The Need for Energy Sector Reform in the Caribbean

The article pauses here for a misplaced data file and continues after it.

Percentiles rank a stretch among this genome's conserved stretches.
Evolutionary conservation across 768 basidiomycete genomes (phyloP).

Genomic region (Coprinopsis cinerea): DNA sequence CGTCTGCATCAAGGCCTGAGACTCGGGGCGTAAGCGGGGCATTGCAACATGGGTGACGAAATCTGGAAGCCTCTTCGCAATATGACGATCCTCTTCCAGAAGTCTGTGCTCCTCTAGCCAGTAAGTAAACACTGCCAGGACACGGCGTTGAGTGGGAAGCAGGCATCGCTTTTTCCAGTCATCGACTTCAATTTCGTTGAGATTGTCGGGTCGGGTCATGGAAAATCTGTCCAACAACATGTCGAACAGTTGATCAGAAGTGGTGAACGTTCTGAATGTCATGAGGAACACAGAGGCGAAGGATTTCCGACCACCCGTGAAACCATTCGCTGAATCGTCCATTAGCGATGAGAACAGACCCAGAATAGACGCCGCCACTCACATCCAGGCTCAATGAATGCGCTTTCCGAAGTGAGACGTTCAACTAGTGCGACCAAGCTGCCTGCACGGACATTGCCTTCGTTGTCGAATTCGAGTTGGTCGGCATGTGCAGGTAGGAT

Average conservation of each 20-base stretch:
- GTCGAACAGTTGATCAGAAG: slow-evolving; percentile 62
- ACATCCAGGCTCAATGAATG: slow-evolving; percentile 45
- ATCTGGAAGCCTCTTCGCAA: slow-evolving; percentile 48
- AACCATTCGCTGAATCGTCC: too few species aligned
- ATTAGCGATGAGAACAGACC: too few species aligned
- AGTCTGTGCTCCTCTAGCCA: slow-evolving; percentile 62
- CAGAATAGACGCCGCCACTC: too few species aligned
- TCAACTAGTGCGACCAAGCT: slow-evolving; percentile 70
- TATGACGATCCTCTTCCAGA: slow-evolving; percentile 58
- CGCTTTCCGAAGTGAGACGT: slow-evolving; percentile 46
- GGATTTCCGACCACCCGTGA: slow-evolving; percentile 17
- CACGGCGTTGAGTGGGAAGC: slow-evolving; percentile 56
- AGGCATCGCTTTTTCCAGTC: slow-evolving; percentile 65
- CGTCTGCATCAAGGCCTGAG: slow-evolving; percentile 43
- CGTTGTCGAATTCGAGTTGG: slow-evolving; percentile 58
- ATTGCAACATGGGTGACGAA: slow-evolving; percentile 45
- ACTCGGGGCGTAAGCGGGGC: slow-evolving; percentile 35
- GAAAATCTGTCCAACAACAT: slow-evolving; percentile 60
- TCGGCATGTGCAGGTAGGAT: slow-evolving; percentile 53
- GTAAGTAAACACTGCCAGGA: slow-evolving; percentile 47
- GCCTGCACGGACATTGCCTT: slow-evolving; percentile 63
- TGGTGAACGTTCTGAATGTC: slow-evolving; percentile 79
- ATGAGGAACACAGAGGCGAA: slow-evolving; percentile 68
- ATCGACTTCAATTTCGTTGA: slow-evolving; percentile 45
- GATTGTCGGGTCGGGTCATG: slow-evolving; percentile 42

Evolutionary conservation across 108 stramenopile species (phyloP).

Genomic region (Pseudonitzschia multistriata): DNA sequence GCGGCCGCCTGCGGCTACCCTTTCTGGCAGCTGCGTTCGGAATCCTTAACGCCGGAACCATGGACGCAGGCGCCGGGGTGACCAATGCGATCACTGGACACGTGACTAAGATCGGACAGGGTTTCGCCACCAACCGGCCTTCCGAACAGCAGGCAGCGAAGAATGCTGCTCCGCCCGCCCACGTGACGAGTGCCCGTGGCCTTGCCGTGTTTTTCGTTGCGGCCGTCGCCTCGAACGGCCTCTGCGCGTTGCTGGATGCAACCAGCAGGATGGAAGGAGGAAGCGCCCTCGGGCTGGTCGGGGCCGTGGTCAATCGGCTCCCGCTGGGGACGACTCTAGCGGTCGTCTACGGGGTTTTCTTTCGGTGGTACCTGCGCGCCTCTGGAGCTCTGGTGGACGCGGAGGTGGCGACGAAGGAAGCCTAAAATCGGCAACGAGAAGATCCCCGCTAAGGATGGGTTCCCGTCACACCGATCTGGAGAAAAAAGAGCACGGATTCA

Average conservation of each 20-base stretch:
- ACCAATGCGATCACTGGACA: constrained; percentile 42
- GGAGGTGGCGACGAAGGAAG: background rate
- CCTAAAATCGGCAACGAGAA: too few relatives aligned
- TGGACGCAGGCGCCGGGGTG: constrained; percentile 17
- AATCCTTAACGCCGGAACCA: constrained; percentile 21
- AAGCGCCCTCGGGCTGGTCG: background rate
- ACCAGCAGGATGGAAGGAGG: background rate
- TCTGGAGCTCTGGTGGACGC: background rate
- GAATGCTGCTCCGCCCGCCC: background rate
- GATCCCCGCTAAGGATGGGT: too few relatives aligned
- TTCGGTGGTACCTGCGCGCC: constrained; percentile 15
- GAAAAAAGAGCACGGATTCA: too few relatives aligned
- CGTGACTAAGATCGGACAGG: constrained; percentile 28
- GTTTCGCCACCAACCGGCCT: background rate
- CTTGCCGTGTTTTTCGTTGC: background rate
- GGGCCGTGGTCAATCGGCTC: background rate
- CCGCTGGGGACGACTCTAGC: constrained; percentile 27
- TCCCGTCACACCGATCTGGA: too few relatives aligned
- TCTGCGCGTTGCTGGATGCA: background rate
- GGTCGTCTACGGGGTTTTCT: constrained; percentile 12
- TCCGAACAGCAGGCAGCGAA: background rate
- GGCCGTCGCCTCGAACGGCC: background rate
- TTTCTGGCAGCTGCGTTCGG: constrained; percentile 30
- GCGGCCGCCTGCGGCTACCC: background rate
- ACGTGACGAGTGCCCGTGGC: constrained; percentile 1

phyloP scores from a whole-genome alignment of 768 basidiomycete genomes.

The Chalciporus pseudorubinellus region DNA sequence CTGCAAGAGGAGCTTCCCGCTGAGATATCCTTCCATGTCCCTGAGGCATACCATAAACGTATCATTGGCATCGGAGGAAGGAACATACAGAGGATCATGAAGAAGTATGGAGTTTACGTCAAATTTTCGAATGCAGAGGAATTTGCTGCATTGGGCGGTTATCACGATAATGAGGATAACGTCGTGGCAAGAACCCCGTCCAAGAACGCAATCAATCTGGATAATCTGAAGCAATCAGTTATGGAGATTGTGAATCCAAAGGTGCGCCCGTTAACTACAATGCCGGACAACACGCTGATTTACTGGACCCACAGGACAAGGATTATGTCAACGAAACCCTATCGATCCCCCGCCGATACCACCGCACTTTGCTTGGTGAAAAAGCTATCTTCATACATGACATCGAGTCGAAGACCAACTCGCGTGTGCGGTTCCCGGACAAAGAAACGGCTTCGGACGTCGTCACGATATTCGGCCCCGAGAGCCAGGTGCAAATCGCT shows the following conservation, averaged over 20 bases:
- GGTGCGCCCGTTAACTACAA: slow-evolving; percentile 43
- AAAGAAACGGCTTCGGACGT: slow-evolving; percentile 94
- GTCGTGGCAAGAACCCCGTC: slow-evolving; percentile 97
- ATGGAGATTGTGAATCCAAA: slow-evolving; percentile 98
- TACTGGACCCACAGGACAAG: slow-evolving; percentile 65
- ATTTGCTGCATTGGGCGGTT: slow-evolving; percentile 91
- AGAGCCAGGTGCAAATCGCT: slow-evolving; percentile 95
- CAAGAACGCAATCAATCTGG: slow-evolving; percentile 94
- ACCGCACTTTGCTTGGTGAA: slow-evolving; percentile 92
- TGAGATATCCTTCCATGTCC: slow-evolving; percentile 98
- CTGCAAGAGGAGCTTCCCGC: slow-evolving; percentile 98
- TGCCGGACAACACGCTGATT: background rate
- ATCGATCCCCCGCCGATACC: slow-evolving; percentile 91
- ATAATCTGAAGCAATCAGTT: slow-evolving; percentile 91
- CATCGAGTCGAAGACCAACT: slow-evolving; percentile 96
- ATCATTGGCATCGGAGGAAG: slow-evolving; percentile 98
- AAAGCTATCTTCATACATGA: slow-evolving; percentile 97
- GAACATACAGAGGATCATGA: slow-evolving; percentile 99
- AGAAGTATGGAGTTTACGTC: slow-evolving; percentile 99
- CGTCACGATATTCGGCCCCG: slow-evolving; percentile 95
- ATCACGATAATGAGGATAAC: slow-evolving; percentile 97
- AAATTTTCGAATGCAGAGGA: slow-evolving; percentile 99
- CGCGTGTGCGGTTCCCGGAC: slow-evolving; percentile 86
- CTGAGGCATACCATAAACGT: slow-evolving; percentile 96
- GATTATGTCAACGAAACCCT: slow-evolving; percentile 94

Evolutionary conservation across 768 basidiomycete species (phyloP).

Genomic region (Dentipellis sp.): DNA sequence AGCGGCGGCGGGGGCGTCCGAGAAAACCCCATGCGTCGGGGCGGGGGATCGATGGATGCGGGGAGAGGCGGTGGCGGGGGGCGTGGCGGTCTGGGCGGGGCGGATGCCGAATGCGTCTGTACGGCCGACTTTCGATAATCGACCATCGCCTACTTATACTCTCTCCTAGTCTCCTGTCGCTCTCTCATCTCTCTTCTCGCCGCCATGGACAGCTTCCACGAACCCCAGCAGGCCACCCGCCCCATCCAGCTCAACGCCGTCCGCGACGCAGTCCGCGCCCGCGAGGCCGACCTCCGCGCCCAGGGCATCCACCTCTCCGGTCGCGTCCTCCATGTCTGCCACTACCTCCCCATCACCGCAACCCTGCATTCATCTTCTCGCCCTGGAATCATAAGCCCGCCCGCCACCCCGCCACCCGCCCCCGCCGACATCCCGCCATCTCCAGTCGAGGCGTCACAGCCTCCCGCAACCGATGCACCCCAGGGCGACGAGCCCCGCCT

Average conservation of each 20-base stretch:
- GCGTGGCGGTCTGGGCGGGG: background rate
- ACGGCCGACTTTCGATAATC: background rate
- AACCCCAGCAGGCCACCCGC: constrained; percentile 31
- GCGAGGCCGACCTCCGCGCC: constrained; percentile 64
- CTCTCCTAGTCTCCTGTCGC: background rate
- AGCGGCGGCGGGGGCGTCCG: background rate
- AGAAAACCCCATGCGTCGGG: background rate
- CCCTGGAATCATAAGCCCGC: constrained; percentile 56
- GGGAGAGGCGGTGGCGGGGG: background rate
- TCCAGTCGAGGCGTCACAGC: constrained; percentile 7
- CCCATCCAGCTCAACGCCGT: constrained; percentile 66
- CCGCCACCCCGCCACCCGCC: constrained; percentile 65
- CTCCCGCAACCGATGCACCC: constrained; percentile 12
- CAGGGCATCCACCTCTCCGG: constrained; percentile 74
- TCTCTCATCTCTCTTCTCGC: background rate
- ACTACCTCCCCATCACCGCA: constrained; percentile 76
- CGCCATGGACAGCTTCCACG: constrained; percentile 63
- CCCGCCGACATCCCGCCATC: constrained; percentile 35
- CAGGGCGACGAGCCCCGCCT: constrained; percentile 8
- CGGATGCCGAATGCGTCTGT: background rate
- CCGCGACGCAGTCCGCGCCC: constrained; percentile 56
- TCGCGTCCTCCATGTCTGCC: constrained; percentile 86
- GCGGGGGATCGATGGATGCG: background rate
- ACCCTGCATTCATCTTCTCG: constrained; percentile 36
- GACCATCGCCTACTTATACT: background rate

Like many island nations, the Eastern Caribbean states face some of the highest electricity prices in the world. The small scale of these often monopolistic electric systems, coupled with high reserve margins, a reliance on fossil fuels, and lack of regulatory oversight, has pushed prices as high as $0.40/kWh on some islands. At Platt’s 15th Annual Caribbean Energy Conference, Janine Migden-Ostrander addressed these concerns, stressing the need for effective integrated resource planning (IRP) and wholesale competition for power generation. IRP enables regulators, the utility, and interested stakeholders to take an in-depth look at the energy demands over the next 10 to 20 years and the resources that may be available to meet that demand reliably and at least cost. Strong IRP methods provide opportunity for the utility to diversify its generation portfolio, which in turn increases energy security and reduces fuel price volatility. Serious consideration of energy efficiency, demand response, and renewable energy resources is key to a successful IRP process. In addition to an in-depth look at these mechanisms, Ms. Migden-Ostrander also provides insight into establishing wholesale competition for generation of any additional resources.